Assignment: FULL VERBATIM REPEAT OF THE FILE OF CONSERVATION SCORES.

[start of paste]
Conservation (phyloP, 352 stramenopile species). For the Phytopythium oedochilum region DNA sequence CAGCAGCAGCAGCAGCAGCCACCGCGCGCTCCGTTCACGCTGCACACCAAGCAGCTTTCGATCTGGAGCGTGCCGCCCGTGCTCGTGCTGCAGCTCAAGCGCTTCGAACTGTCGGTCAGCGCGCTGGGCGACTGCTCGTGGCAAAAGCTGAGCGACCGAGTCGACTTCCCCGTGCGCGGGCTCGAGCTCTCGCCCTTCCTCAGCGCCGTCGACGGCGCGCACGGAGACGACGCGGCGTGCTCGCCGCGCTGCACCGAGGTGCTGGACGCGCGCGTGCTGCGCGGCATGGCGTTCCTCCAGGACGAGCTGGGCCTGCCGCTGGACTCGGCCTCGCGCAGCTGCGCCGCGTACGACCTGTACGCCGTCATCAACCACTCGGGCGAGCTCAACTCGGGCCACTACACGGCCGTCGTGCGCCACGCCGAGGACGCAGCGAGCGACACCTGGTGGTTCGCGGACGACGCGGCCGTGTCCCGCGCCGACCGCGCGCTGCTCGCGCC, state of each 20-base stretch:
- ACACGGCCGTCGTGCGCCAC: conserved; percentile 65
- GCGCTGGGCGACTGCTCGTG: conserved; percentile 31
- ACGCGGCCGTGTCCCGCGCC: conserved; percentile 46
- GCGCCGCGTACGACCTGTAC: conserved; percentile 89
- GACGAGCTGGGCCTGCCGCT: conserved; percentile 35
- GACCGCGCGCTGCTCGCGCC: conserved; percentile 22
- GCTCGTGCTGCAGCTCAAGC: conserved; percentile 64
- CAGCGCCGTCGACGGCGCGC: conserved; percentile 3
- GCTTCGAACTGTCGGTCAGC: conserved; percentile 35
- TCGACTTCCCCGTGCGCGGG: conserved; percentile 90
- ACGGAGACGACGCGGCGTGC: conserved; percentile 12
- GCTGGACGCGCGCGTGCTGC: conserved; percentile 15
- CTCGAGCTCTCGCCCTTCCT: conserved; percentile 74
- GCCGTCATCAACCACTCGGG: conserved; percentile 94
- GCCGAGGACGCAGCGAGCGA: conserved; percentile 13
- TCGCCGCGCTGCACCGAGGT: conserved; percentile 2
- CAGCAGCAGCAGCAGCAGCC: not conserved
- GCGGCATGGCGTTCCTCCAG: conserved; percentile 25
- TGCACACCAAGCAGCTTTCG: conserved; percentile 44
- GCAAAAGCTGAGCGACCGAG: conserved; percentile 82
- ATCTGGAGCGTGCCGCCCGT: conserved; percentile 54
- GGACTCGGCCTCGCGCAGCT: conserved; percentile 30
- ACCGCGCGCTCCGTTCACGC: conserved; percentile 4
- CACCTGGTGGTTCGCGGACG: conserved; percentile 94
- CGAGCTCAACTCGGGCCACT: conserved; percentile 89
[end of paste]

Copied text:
Conservation (phyloP, 352 stramenopile species). For the Phytopythium oedochilum region DNA sequence CAGCAGCAGCAGCAGCAGCCACCGCGCGCTCCGTTCACGCTGCACACCAAGCAGCTTTCGATCTGGAGCGTGCCGCCCGTGCTCGTGCTGCAGCTCAAGCGCTTCGAACTGTCGGTCAGCGCGCTGGGCGACTGCTCGTGGCAAAAGCTGAGCGACCGAGTCGACTTCCCCGTGCGCGGGCTCGAGCTCTCGCCCTTCCTCAGCGCCGTCGACGGCGCGCACGGAGACGACGCGGCGTGCTCGCCGCGCTGCACCGAGGTGCTGGACGCGCGCGTGCTGCGCGGCATGGCGTTCCTCCAGGACGAGCTGGGCCTGCCGCTGGACTCGGCCTCGCGCAGCTGCGCCGCGTACGACCTGTACGCCGTCATCAACCACTCGGGCGAGCTCAACTCGGGCCACTACACGGCCGTCGTGCGCCACGCCGAGGACGCAGCGAGCGACACCTGGTGGTTCGCGGACGACGCGGCCGTGTCCCGCGCCGACCGCGCGCTGCTCGCGCC, state of each 20-base stretch:
- ACACGGCCGTCGTGCGCCAC: conserved; percentile 65
- GCGCTGGGCGACTGCTCGTG: conserved; percentile 31
- ACGCGGCCGTGTCCCGCGCC: conserved; percentile 46
- GCGCCGCGTACGACCTGTAC: conserved; percentile 89
- GACGAGCTGGGCCTGCCGCT: conserved; percentile 35
- GACCGCGCGCTGCTCGCGCC: conserved; percentile 22
- GCTCGTGCTGCAGCTCAAGC: conserved; percentile 64
- CAGCGCCGTCGACGGCGCGC: conserved; percentile 3
- GCTTCGAACTGTCGGTCAGC: conserved; percentile 35
- TCGACTTCCCCGTGCGCGGG: conserved; percentile 90
- ACGGAGACGACGCGGCGTGC: conserved; percentile 12
- GCTGGACGCGCGCGTGCTGC: conserved; percentile 15
- CTCGAGCTCTCGCCCTTCCT: conserved; percentile 74
- GCCGTCATCAACCACTCGGG: conserved; percentile 94
- GCCGAGGACGCAGCGAGCGA: conserved; percentile 13
- TCGCCGCGCTGCACCGAGGT: conserved; percentile 2
- CAGCAGCAGCAGCAGCAGCC: not conserved
- GCGGCATGGCGTTCCTCCAG: conserved; percentile 25
- TGCACACCAAGCAGCTTTCG: conserved; percentile 44
- GCAAAAGCTGAGCGACCGAG: conserved; percentile 82
- ATCTGGAGCGTGCCGCCCGT: conserved; percentile 54
- GGACTCGGCCTCGCGCAGCT: conserved; percentile 30
- ACCGCGCGCTCCGTTCACGC: conserved; percentile 4
- CACCTGGTGGTTCGCGGACG: conserved; percentile 94
- CGAGCTCAACTCGGGCCACT: conserved; percentile 89